It might be a bug, of course. But sometimes such differences depend on the implementation of PyCLIPS as a layer between Python and the API that CLIPS exposes to the C language. PyCLIPS does not necessarily behave like the CLIPS shell itself, however it's possible to directly interact with the underlying CLIPS engine in a very similar way using the SendCommand() function. There is a limitation for SendCommand(), though: it only examines the first part of the command, that is either the first symbol or the first expression enclosed in the outermost brackets. This means that issuing a command like:

clips.SendCommand("(assert (spam)) and egg")

will only send the command "(assert (spam))" to CLIPS, and forget the rest. But SendCommand() closely mimics the behaviour of the CLIPS shell, and if you try to supply the same command to CLIPS, you will notice exactly the same reaction.

The module has not been created for this task. However, there are all the commands and utility functions (namely SendCommand and I/O "streams") to allow creating a simple shell. Probably I will post the script I use as a CLIPS shell from within the Python interactive interpreter. Anyway it should be quite easy to create a small script that, in an "endless" loop, does something like:

while True:
    s = read_user_input()
    clips.SendCommand(s)
    o = clips.StdoutStream.Read()
    e = clips.ErrorStream.Read()
    sys.stdout.write(o)
    sys.stderr.write(e)

possibly enhancing it to read more information from other streams and to perform some more tests on user input.

Yes, definitely. The underlying CLIPS engine has to be treated as a single resource - although it can handle multiple separate environments - thus "real" concurrent access is not possible. Multiple threads can use the resource, but they are implicitly blocked by the Python interpreter itself when they try to access the PyCLIPS low-level layer. As a side effect, also the Run() function could cause a Python program to release control to the interpreter after a long time. It wouldn't be safe to reimplement PyCLIPS in a way that allows the Python interpreter to access the engine while a time-consuming function (such as the Run() function) is executing, as CLIPS has not been designed for multithreading. However if your problem is the lack of responsiveness specifically during a Run() you can refer to the second "Answered Question" above for a *partial* solution.

This is very common, it happened to me too. I thought I was smart but forgot to install the Python development packages on my Linux machine. Normally these packages are named like "python-devel" or "python-dev", and are absolutely necessary to build Python modules and extensions. One possible reason can also be that you are using an embedded version of Python: in this case it would be better to install a standalone Python interpreter, same version as the embedded one, and use it to build the module. After doing that, you should copy the 'clips' subdirectory from its 'site-packages' to your embedded Python 'site-packages': this should, in most cases, allow you to call PyCLIPS from an embedded Python release. I don't know how to link PyCLIPS with Python in a custom build: probably it's quite easy... if anyone finds out how to do it, please give me some information about it.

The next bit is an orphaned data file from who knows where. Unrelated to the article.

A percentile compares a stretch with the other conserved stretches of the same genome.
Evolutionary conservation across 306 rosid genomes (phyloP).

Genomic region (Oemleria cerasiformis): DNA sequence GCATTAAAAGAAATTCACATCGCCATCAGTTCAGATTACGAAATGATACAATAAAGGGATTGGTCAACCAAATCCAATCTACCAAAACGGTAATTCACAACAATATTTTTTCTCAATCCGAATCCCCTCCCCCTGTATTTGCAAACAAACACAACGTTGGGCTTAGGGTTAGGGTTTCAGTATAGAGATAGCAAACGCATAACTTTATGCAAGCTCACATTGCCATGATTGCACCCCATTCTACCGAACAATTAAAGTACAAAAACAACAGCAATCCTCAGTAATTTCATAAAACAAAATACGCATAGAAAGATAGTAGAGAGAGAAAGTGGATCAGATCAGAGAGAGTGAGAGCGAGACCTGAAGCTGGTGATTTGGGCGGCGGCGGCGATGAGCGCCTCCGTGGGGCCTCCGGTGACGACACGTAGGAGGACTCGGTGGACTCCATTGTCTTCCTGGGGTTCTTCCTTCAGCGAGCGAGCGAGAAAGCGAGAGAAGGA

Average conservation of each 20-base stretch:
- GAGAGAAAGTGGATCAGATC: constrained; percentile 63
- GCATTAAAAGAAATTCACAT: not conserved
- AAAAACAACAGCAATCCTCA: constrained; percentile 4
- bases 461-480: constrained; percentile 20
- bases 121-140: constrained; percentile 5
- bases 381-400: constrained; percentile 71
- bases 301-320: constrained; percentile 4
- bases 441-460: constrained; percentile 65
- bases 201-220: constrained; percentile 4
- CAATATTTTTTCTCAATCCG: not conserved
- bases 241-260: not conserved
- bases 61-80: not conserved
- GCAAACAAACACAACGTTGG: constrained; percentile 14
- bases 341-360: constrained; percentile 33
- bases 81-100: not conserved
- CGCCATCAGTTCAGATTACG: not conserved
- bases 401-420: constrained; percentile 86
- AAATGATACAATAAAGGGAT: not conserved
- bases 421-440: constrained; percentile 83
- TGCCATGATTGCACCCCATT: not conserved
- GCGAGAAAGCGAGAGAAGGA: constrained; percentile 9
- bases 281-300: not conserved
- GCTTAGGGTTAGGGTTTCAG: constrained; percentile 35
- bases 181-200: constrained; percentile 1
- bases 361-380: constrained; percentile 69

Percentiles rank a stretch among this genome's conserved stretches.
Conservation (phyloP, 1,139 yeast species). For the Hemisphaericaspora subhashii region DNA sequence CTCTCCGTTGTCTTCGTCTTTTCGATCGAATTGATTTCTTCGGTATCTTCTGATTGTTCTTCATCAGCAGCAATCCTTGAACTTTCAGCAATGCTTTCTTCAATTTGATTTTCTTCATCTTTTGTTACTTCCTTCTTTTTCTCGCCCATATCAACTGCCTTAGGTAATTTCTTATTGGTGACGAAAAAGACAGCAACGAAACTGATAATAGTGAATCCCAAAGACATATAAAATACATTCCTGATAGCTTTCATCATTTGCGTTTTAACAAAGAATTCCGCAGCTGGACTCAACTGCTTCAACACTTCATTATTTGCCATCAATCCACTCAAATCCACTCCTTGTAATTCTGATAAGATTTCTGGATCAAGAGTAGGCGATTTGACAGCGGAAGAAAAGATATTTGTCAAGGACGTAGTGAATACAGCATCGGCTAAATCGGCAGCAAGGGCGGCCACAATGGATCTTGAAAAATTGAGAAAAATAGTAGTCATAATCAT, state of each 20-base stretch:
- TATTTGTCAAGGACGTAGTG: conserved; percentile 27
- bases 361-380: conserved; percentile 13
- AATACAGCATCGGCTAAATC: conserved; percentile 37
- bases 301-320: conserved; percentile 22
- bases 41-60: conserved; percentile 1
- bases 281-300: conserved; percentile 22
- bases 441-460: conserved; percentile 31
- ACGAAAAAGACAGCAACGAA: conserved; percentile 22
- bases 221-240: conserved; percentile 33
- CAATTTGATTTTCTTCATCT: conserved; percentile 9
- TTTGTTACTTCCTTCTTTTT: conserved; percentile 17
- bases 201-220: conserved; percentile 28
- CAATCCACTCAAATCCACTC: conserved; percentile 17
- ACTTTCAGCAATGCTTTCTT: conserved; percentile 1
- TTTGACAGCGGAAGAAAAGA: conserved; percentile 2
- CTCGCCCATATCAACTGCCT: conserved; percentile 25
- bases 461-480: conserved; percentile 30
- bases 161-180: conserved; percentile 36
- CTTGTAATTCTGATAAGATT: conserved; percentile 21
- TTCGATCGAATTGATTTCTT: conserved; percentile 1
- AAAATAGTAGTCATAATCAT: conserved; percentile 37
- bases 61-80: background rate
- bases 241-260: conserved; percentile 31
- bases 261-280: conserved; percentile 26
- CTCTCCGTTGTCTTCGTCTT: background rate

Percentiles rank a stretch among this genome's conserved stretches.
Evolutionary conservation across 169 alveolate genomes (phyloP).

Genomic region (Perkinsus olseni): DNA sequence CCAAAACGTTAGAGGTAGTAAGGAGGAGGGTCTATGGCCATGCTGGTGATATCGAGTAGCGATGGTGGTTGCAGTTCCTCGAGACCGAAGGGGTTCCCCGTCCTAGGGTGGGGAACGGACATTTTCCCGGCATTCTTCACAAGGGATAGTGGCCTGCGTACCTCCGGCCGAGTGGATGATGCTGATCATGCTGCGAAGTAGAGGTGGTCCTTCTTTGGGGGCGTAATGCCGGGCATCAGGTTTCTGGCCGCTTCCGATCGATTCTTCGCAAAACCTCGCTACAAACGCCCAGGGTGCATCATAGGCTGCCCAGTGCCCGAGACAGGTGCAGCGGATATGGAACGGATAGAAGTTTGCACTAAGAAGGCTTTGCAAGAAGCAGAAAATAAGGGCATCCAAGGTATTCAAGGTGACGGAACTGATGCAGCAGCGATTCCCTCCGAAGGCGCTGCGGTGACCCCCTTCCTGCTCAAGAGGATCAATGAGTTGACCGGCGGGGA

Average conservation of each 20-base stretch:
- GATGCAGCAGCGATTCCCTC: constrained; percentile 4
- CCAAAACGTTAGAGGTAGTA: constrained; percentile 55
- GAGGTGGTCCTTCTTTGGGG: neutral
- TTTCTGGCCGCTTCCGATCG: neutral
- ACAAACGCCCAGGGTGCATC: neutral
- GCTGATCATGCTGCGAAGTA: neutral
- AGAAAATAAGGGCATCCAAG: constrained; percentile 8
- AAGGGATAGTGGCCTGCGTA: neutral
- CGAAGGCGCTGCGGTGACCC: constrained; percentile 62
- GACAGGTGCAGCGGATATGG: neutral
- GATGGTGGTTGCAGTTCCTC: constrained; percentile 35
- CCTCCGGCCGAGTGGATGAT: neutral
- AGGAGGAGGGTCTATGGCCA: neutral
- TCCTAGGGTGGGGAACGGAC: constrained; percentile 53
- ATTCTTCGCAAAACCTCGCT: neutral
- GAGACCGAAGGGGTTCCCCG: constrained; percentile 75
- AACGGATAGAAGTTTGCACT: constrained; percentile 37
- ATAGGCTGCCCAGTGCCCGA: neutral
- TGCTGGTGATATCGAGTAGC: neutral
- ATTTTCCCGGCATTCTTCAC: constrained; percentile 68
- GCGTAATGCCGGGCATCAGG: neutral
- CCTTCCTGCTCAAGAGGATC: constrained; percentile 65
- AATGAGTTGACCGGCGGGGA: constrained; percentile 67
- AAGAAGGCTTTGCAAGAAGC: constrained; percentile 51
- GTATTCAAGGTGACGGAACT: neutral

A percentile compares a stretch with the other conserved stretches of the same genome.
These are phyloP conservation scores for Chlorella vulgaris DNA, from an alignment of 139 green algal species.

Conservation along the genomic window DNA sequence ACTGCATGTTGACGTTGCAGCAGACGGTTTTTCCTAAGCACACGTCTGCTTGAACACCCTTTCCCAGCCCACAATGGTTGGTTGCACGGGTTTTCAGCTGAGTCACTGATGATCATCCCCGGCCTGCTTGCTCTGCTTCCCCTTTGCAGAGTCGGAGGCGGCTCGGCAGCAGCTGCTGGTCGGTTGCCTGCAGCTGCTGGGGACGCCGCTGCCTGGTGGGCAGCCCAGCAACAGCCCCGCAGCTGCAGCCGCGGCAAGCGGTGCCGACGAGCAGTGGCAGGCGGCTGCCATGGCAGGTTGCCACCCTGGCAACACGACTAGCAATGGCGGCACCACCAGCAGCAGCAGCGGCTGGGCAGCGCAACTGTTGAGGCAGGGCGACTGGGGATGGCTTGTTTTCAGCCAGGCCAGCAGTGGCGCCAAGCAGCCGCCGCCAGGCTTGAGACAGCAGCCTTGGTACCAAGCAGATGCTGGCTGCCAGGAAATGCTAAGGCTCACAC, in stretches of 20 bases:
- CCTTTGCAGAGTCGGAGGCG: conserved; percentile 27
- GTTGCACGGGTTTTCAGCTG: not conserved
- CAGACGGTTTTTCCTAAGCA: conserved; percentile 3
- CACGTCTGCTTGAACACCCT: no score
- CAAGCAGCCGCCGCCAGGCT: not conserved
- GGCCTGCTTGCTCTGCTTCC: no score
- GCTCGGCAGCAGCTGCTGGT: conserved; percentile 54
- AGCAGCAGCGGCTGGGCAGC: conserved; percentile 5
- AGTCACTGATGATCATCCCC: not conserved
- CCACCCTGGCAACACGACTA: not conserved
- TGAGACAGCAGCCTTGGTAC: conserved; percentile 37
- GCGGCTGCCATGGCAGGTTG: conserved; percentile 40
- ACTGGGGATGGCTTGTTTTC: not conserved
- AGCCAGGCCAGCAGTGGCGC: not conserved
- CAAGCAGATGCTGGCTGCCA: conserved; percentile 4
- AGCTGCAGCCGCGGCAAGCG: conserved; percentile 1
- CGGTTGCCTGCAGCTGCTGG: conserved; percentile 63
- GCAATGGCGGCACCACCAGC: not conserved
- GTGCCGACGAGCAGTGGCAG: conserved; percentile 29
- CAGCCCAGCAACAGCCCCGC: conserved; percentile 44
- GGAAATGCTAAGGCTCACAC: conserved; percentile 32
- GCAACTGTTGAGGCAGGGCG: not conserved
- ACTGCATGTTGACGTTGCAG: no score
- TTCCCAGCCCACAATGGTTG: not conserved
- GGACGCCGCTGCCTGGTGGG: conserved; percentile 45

Yes, but you can't use clips.StdinStream and clips.StdoutStream in an effective way. Ok, if you structure your CLIPS subprogram very carefully and pay special attention to the execution order you might also be able to use the default CLIPS streams to provide input from an hypothetical user, but the quickest way to achieve a result is to let Python do the I/O job using a Python function:

def clips_raw_input(prompt):
    return clips.String(raw_input(prompt))
clips.RegisterPythonFunction(clips_raw_input, "raw-input")

this function will let Python interact with the user, such as in the following session:

>>> import clips
>>> def clips_raw_input(prompt):
        return clips.String(raw_input(prompt))
>>> clips.RegisterPythonFunction(clips_raw_input, "raw-input")
>>> r1 = clips.BuildRule(
        "name-rule",
        "(initial-fact)",
        """(bind ?user-name (python-call raw-input "Your Name? "))
           (assert (user-name-is ?user-name))""")
>>> clips.Reset()
>>> clips.Run()
Your Name? Francesco
1
>>> clips.PrintFacts()
f-0     (initial-fact)
f-1     (user-name-is "Francesco")
For a total of 2 facts.
>>>

Of course you can use raw_input, but you can also pop up a dialog box or whatever else to retrieve input from the interactive session, using virtually all Python possibilities.